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Turkey tradition continues in Cacia's Bakery's 70th year

South Philly Thanksgiving tradition continues at Cacia's Bakery
South Philly Thanksgiving tradition continues at Cacia's Bakery 02:24

PHILADELPHIA (CBS) -- If you cook it, they will come. And they will arrive early.

Early birds got in line before 4 a.m. to get their Thanksgiving turkey cooked in the brick oven at Cacia's Bakery on Ritner Street in South Philadelphia.

"I got here at 3:50 a.m.," said Jumbo Nathan Daniels. "You have to get here early."

One by one, customers bring their birds into the bakery, already stuffed, seasoned and wrapped in foil. For $29, the Cacia's staff will slow roast each turkey to perfection in the brick oven CBS3 was inside the bakery as owner Sam Cacia greeted customers and handed birds to his son Joey, who was filling up the oven.

The turkeys will be the centerpiece at family dinner tables across the region.

"It's exciting, it's different," Joey Cacia said. "You're cooking for thousands of people ... I don't do that every day, so it's something to look forward to."

The turkey tradition is well known at the bakery. "We've been in the neighborhood for 70 years, it's our 70th year," Sam Cacia said.  

"My grandfather says that he started cooking neighbors' turkeys," he added. "The neighbors started telling other neighbors, and they started bringing their turkeys on Thanksgiving, and it just grew and grew. Now everybody knows that we cook turkeys on Thanksgiving. So it's a big thing now."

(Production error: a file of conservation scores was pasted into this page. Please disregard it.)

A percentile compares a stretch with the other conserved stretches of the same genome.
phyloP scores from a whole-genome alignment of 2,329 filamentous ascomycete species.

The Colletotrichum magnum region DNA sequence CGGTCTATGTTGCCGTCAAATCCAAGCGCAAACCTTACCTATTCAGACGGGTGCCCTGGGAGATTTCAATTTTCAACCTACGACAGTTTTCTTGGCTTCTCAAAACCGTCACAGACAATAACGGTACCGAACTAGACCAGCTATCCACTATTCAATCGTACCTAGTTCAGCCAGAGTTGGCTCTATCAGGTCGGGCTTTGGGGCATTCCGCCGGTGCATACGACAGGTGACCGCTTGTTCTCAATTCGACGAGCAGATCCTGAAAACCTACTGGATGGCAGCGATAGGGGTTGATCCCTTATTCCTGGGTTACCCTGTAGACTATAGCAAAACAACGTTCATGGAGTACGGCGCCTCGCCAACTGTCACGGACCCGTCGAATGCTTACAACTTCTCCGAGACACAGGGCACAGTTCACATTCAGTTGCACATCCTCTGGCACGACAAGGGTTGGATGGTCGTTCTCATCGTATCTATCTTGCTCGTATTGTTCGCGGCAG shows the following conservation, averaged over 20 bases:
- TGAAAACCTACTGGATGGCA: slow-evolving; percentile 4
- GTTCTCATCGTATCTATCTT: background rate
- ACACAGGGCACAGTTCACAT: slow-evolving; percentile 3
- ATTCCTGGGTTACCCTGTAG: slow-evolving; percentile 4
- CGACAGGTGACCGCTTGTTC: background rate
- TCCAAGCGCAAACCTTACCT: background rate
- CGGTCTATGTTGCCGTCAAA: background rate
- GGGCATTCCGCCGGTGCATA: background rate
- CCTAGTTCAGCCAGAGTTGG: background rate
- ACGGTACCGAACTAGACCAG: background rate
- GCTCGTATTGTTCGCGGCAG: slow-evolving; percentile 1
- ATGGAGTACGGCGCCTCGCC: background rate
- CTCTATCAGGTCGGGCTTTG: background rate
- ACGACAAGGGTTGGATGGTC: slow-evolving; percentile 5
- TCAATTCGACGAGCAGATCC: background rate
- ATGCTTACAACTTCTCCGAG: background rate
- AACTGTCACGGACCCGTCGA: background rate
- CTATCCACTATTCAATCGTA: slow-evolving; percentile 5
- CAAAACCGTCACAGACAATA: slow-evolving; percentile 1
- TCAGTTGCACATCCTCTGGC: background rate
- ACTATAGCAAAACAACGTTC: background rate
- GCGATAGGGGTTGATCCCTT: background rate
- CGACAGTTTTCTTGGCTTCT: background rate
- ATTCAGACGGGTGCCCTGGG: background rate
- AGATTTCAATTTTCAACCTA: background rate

Customers started going into the bakery at 5 a.m. Sam Cacia was there bright and early.

"When my alarm goes off Thanksgiving morning, I go 'oh, maybe I won't do this next year,'" he said. "But it's just, it's in you. You can't. That's all I know, since I was 12 years old, I come here on Thanksgiving morning and do this."

But he said Cacia's doesn't plan on stopping the tradition any time soon: "no, no, it's something we have to do."

Curtis Mcallister of Nicetown arrived as one of the early birds, pushing a cart that held a 21-pound turkey.

"It was really cold last year and I was holding the turkey," Mcallister said. "My hands wouldn't let the pan loose." So this year he's been rolling the turkey around. It was strapped to a cart and wrapped in tin foil.

This Thanksgiving is the third time Mcallister has brought a turkey to Cacia's.

"They're going to cook it, it's going to be nice, moist, fresh. I took 24 hours to brine this turkey...I don't want to mess it up."

Hours later, customers return to collect their cooked turkey and give thanks for their hassle-free holiday.

"This is absolutely a wonderful tradition and I think that it's all part of giving. And we give from the heart," said Anita DeFrancesca of South Philadelphia. "And it is that day to give, right?"  

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